Information technology systems are becoming increasingly distributed. Hybrid and multi cloud architectures have been adopted en masse, the network edge keeps expanding, and regions are entrenching when it comes to data regulations. Today, companies rely on distributed systems to answer the growing demand for cloud-based services.
Distributed systems offer many advantages. They reduce latency and increase application speed. They are designed to be scalable in real-time, allowing you to spin up additional resources on demand. Most importantly, they can be more resilient than traditional, monolithic applications, which are more likely to lapse if one server is lost. If well-designed, distributed systems can withstand failures in one or several nodes without losing performance. They have expanded the possibilities of cloud-based computing.
However, today’s distributed systems are considerably more complex than previous monolithic equivalents. Networking becomes far more challenging, as there are more components that must communicate with one another to ensure the resiliency of the system as a whole.
The right networking tools give a distributed system the ability to act cohesively and scale dynamically. But the innate complexity of distributed systems scales alongside the size of the system. There are many reasons why today’s distributed systems are innately complex.
Kubernetes is innately complex
Kubernetes has become the standard framework for running distributed systems. It is an open source container orchestration engine that automates the deployment, scaling, and management of applications packaged into clusters of containers. Kubernetes makes distributed systems more efficient, scalable, and automated. It is also a very complex tool with a steep learning curve that can take years to overcome.
A diverse and thriving cloud native ecosystem has grown around Kubernetes to ease the complexity of the tool. There are hundreds of vendors, tools, and platforms to choose from by now. Disparate tools and processes can easily become chaos for companies that don’t streamline their application development. Amidst such noise, finding the right networking tools is key for overcoming the complexity of Kubernetes.
Multi-cluster networking is tough
As companies scale, they need to run different clusters in different environments and connect them after the fact. While the problem of routing within clusters is relatively easy to solve with tools like Traefik Proxy, routing across clusters is far more challenging.
Whether you’re new to cloud native computing or have been around the block more than a few times, multi-cluster networking is tough. It can be slow, error-prone, and chaotic. As you start adding more clusters, there are more moving parts to route and keep up to date, and the complexity also scales.
The typical networking stack holds more than just Kubernetes clusters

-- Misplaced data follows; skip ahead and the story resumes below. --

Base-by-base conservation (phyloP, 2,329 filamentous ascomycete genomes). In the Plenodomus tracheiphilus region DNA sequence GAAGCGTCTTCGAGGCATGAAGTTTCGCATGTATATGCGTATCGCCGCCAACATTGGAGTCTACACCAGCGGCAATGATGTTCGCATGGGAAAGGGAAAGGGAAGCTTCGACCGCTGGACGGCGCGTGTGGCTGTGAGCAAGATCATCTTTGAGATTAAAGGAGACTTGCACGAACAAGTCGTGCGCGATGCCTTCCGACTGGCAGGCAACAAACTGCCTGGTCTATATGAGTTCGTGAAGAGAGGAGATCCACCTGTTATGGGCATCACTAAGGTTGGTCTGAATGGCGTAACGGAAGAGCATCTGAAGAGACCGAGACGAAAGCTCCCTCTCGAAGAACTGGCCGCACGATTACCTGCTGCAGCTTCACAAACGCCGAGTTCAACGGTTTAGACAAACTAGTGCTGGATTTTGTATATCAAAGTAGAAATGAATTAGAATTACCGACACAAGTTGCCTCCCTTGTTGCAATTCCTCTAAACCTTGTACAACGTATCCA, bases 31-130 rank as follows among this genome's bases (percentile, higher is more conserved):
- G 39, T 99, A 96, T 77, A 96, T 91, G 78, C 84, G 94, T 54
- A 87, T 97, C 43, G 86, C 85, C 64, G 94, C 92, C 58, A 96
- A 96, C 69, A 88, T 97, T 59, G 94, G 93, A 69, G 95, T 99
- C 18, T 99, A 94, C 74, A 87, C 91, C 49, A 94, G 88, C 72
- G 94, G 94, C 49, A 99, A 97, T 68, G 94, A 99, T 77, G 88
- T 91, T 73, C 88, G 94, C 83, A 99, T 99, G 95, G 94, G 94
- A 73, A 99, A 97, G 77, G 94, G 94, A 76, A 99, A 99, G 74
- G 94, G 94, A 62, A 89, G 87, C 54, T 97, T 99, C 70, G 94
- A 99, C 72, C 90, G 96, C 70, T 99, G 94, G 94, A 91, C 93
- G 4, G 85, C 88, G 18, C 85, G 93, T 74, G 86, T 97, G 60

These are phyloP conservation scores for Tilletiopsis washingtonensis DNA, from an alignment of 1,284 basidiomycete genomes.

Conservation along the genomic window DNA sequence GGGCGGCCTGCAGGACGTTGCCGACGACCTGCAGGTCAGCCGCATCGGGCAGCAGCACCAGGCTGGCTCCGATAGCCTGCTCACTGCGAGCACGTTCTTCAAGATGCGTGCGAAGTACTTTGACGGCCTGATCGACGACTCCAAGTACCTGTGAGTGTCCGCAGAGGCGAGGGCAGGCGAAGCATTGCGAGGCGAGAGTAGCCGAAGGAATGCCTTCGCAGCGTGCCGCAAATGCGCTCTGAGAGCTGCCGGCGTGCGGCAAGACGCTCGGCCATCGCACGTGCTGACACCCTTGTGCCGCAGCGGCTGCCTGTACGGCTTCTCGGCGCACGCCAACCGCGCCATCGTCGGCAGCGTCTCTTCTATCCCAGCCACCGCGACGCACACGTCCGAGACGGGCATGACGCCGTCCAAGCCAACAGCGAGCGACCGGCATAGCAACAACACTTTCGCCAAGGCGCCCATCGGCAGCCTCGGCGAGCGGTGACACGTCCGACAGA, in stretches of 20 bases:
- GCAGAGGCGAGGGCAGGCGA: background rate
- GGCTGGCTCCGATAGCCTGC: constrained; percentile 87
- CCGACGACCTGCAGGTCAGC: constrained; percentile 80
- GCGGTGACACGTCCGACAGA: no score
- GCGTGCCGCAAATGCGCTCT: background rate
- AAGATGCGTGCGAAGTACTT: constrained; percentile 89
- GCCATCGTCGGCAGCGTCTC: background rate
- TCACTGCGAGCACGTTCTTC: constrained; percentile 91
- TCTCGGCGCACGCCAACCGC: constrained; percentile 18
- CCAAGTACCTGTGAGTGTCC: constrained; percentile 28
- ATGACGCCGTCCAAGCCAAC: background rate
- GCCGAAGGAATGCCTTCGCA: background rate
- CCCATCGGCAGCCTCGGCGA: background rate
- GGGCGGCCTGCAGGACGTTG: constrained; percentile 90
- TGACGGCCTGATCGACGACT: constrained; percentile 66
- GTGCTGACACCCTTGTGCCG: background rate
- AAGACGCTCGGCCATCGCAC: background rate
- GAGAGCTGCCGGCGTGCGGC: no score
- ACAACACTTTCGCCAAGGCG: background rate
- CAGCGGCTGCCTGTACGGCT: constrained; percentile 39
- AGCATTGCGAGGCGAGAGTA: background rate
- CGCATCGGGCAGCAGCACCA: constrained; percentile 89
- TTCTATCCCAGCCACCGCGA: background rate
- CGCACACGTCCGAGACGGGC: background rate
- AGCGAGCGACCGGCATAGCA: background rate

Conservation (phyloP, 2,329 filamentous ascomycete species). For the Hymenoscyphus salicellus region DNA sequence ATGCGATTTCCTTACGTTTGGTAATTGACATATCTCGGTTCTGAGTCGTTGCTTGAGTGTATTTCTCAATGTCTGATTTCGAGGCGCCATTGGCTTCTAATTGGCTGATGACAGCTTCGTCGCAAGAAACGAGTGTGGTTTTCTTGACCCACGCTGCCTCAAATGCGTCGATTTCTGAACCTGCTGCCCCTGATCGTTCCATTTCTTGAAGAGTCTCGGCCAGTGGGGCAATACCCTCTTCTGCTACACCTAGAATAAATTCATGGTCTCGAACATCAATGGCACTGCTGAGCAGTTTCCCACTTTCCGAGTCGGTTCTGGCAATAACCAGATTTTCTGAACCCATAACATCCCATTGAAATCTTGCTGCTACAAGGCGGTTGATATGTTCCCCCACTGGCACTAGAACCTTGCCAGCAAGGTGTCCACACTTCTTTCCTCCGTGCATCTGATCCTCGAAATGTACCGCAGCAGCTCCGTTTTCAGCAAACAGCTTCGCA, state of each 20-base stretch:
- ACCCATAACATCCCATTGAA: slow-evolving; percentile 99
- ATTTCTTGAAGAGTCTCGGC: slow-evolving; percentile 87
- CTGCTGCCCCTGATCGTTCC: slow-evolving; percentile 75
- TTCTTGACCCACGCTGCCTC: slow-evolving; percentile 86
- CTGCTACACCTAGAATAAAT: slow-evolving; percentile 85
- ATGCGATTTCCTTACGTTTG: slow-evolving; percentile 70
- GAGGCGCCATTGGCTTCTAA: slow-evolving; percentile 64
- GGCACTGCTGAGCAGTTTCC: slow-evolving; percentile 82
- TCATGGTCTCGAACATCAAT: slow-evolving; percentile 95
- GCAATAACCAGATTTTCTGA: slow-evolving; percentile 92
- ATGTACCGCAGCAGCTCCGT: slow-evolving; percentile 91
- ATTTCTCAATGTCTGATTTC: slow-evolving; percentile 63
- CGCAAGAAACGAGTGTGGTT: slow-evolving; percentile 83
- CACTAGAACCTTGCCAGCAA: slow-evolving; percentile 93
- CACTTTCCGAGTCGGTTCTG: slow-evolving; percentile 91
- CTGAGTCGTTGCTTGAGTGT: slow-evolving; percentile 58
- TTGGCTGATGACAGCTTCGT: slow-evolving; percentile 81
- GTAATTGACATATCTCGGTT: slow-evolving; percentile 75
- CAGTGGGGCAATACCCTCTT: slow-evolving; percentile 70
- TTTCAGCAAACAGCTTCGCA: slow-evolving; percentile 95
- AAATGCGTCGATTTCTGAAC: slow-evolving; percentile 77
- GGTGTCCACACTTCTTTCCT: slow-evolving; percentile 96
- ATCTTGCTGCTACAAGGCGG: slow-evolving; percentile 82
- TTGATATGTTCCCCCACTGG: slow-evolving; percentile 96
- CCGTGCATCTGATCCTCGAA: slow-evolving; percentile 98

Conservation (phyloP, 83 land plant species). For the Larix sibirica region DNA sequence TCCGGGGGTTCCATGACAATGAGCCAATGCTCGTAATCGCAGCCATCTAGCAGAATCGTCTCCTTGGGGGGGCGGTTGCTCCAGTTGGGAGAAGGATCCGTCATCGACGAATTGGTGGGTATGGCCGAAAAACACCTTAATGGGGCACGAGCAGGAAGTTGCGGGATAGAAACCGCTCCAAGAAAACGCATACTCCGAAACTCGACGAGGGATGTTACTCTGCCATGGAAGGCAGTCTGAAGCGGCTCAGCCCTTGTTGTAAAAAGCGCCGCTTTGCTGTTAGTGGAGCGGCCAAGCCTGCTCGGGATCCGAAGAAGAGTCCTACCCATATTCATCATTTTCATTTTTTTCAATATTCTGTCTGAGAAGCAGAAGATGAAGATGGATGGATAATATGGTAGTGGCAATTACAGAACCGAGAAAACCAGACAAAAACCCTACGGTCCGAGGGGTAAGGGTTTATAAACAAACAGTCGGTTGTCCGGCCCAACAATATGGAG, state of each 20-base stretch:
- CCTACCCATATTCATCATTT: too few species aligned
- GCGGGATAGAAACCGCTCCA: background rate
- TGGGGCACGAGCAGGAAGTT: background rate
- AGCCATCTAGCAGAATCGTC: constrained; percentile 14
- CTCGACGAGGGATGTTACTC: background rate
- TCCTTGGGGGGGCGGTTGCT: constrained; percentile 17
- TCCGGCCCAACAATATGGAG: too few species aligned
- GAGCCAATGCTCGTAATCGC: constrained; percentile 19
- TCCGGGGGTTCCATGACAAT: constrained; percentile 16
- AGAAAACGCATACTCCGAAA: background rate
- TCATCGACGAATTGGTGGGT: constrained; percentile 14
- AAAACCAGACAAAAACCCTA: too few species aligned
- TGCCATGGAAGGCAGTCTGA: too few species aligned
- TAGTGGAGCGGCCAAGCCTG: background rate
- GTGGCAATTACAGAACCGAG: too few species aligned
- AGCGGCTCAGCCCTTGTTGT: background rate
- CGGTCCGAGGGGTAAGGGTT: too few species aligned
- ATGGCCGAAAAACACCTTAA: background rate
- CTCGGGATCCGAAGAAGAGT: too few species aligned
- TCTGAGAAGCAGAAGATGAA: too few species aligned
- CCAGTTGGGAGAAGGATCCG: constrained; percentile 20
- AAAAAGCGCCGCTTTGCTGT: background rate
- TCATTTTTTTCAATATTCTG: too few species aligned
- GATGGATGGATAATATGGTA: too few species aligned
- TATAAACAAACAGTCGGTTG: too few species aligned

Multi-cluster networking becomes especially complex when some applications are running in VMs, others in Docker Swarm, and still others in Kubernetes. Most companies don’t use Kubernetes for all their applications and instead have heterogeneous, distributed systems. These systems have asynchronous nodes and components, with different hardware, middleware, software, and operating systems, allowing the system to be scaled with the addition of new components. The heterogeneity of distributed systems adds to the complexity of its networking.
You can’t forget security
Distributed systems can be more secure, but they also have more room for error and security flaws. With so many network layers and pieces to secure, there are more vulnerabilities and a broader attack surface than traditional, monolithic systems. Whether you look to authentication middleware or more cloud native API gateways, it’s crucial to integrate security into all your clusters.
To provide distributed applications with resilience, the right tools are key. An orchestrator-agnostic application proxy can direct client requests to the right backend service, as well as:
- make your existing cloud architecture more efficient,
- automate service discovery and configuration,
- control routing across clusters, regardless of orchestrator type,
- secure calls to the cluster layer using API keys, and
- facilitate easy service migration across clusters.
If the application proxy also provides a unified management interface, it can automatically handle routing across clusters (including different orchestrator types) to facilitate service migration across clusters.
An application proxy like Traefik Enterprise, for example, accomplishes this by layering instances at multiple levels. At the cluster layer, the proxy handles service discovery. The proxy also lives next to the network edge to automatically inherit dynamic configurations from the cluster.
Finally, application proxies utilize API key middleware to provide secure routes with secret API key values and secure calls to the API endpoint in the cluster.
As information technology systems become increasingly distributed, new problems are emerging. Multi-cluster networking is inherently complex and challenging. The right tools and processes are essential for success.
See How an Orchestrator-Agnostic Application Proxy Can Simplifies Multi-Cluster Networking for Dispersed Systems
Join Matt Elgin, Solutions Architect at Traefik Labs, on November 18 for a webinar on managing multi-cluster environments with Traefik Enterprise.
He’ll demonstrate how a layered approach to containerized application routing:
- makes your existing cloud architecture more efficient,
- automates service discovery and configuration,
- controls routing across clusters and orchestrator types,
- securely syncs configuration from the cluster layer using API keys, and
- facilitates easy service migration across clusters.
This is a companion discussion topic for the original entry at https://traefik.io/blog/key-challenges-of-multi-cluster-networking/